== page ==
Earthquakes Lesson for Kids

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  • 0:04 What Are Earthquakes?
  • 0:39 Tectonic Plates
  • 1:48 Measuring Earthquakes
  • 2:20 Earthquake Safety
  • 2:48 Lesson Summary
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Lesson Transcript
Instructor: Anna Reinking

Anni taught elementary school for eight years and is currently teaching college. She received her Ed.D. in Curriculum and Instruction.

Did you know the earth can feel stressed? When it feels too much stress, it sometimes shakes, causing what is known as an earthquake. In this lesson, we'll discuss these natural disasters, including what an earthquake is, how an earthquake occurs, and other interesting facts about earthquakes.

What Are Earthquakes?

The earth has many interesting natural disasters, one of which are earthquakes. An earthquake is a violent shaking of the ground, which is sudden and can cause damage. One way to understand earthquakes is to think of it as a way for the earth to release some stress.

Stress? What does the earth have to be stressed about? Well, this isn't the type of stress people feel when they are worried, this is the type of stress when there's extreme pressure that needs to be released. In the earth, the pressure, or stress, can occur where the tectonic plates of the earth meet.

Tectonic Plates

Tectonic plates are plates in the earth's crust that make up the earth's surface. There are numerous tectonic plates that fit together like a puzzle, and they float and move, sometimes causing fractures or pressure in the earth's surface. When there's pressure, earthquakes can occur. Just as if you and a friend were holding a wishbone, when you both start to pull on either end of the wishbone, the middle starts to have pressure, or stress. Eventually there's enough stress on the middle of the wishbone that it breaks. If that were a plate on the earth's surface, the breaking would be an earthquake, which would release energy and waves throughout the Earth's surface.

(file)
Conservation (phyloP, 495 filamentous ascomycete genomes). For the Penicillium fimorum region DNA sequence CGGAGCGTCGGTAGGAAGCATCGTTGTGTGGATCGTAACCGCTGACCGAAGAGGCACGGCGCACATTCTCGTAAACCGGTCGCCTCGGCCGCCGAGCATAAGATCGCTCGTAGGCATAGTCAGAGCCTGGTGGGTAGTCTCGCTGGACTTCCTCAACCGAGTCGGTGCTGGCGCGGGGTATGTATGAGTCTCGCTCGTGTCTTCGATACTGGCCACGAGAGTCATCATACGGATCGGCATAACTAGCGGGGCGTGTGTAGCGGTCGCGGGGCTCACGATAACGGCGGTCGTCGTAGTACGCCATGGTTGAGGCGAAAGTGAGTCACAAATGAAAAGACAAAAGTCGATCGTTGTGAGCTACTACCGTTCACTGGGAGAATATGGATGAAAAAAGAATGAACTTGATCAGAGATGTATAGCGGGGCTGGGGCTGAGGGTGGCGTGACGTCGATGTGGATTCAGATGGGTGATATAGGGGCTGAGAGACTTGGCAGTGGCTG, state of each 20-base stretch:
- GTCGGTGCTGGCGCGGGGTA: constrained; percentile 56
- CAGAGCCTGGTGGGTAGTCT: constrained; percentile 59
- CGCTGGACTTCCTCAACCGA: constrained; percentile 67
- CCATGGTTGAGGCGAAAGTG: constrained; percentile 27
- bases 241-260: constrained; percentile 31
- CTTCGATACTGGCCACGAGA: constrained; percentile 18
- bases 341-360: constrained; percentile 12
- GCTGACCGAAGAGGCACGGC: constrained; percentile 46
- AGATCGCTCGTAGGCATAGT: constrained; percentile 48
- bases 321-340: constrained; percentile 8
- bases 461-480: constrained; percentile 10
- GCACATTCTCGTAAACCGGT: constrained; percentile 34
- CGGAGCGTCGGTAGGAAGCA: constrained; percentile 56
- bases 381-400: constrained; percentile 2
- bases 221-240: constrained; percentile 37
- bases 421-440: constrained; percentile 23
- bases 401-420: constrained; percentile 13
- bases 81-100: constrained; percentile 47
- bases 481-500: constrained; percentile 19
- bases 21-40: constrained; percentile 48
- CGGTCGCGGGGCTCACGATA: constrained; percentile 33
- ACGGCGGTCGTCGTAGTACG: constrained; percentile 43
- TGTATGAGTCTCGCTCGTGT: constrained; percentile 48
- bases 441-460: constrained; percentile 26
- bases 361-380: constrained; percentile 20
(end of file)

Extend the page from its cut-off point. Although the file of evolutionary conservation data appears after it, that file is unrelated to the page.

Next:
Why do the plates continue to cause earthquakes? Well, the plates are continuously moving and shifting in different directions and at different speeds. When the plates bump into one another or scrape along the side, they cause stress that eventually needs to be released. However, sometimes the tectonic plates don't run into each other but rather move away from each other, causing a fault. This is when there's a crack in the earth's surface.

Measuring Earthquakes

When earthquakes occur, scientists like to measure how much force the earthquake had in order to understand and investigate the earth even more. The instrument they use to measure earthquake force is called a seismograph.

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